I return to amendment No. 6, which seeks to omit paragraph (f) of proposed new section 24 (1.). We say that, having regard to the vagueness of the dangers which are inherent in paragraph (c), paragraph (f) is altogether too wide when it provides that the forming of an intention to do an act referred to in a preceding paragraph and to manifest that intention by an overt act is an offence, called treason, which is punishable by death. When my time expired, I was about to say that we were told that this provision relating to treason was taken from Sir Samuel Griffith’s rendering of the Queensland Criminal Code. But when I turn to the Queensland Criminal Code, I find that the element contained in paragraph (f) of proposed new section 24 (1.) applies not to the whole range of treason but only to killing the Sovereign and killing the eldest son and heir apparent. I am looking at the Queensland Criminal Code as I speak. It will be noted that, although in the Queensland Criminal Code the forming of an intention and manifesting it by an overt act were restricted to offences against the person of the Sovereign or members of her family, a complete change is made in this bill when the relevant provision is made to apply to killing the Sovereign, killing members of her family, levying war, assisting enemies and the whole range of treason.
That is a major change. We object to it on the ground that, if the common law, which is supposed to be the justification for this measure, is as set out in the
Queensland statute, as the Attorney-General claimed, then it is unjustifiable to make a broad omnibus provision of this kind applicable to all the matters within the range of treason and not restrict it to the killing of the Queen and members of her family. I believe that the Minister should reply to that point. While the paragraph relating to the levying of war and the doing of acts preparatory to levying war remains in proposed new section 24 (1.), we of the Opposition are not prepared to support paragraph (f) and we will vote against it.
Amendment No. 7 is directed to the punishment of death for which provision is made in proposed new section 24 (1.). We are opposed to that provision. I shall not develop any argument on the matter. One is either in favour of the death penalty or is against it. The Opposition’s viewpoint has been exceedingly well publicized and is well known. I merely content myself at this stage by saying that we shall vote against that provision.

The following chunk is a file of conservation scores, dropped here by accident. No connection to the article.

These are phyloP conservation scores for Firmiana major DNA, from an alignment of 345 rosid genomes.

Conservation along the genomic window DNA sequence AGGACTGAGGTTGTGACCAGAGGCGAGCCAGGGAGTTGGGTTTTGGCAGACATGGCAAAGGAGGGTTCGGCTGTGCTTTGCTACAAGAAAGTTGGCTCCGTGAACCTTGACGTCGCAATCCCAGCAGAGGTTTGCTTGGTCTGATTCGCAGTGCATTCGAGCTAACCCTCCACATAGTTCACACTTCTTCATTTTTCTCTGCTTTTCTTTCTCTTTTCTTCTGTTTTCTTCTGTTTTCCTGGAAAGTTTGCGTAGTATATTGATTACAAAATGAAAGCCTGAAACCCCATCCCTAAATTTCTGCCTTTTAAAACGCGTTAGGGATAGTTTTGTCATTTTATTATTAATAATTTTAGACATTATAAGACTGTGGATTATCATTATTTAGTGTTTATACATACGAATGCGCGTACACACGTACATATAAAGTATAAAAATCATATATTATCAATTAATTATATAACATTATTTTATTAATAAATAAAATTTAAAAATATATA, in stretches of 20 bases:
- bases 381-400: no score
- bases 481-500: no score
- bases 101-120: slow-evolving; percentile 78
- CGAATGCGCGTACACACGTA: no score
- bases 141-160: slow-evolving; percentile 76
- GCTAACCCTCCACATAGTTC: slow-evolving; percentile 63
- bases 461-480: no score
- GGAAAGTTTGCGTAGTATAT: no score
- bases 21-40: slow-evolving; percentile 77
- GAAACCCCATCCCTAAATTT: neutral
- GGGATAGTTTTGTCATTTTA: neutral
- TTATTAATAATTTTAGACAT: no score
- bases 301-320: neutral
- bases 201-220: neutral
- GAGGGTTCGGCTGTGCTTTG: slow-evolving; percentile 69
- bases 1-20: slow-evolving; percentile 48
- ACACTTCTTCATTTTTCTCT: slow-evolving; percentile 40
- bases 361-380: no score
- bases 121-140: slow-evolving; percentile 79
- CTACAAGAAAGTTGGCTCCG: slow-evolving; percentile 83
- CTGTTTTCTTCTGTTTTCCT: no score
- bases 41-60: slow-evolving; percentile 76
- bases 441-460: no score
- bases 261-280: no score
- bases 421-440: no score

I pass now to amendment No. 8. It relates, not to treason, but to misprision of treason. Sub-section (2.) of proposed new section 24 provides that -
A person who-
receives or assists another person who is, to his knowledge, guilty of treason in order to enable him to escape punishment; or
knowing that a person intends to commit treason, does not give information thereof with all reasonable despatch to a constable or use other reasonable endeavours to prevent the commission of the offence, shall be guilty of an indictable offence. Penalty: Imprisonment for life.
There again, one finds one more resort to antiquity, in the view of the Opposition. I repeat that this is a new world in which we live, and we are a new nation. In view of the lack of precision in paragraphs (c) and (f) to which I have referred, regarding the levying of war, and the omnibus power covered by the words “ forms an intention “ and “ does an overt act “, I believe that the provision is altogether too wide. We are seeking to impose upon the people of this nation a knowledge of what treason is. I have been speaking of only some aspects of treason. We call upon the people first of all to know what treason is, then to prevent it, and thirdly, to inform about it. How could any layman know the elements of levying war or of forming the intention which is manifested by an overt act? How does he recognize those things as elements of treason?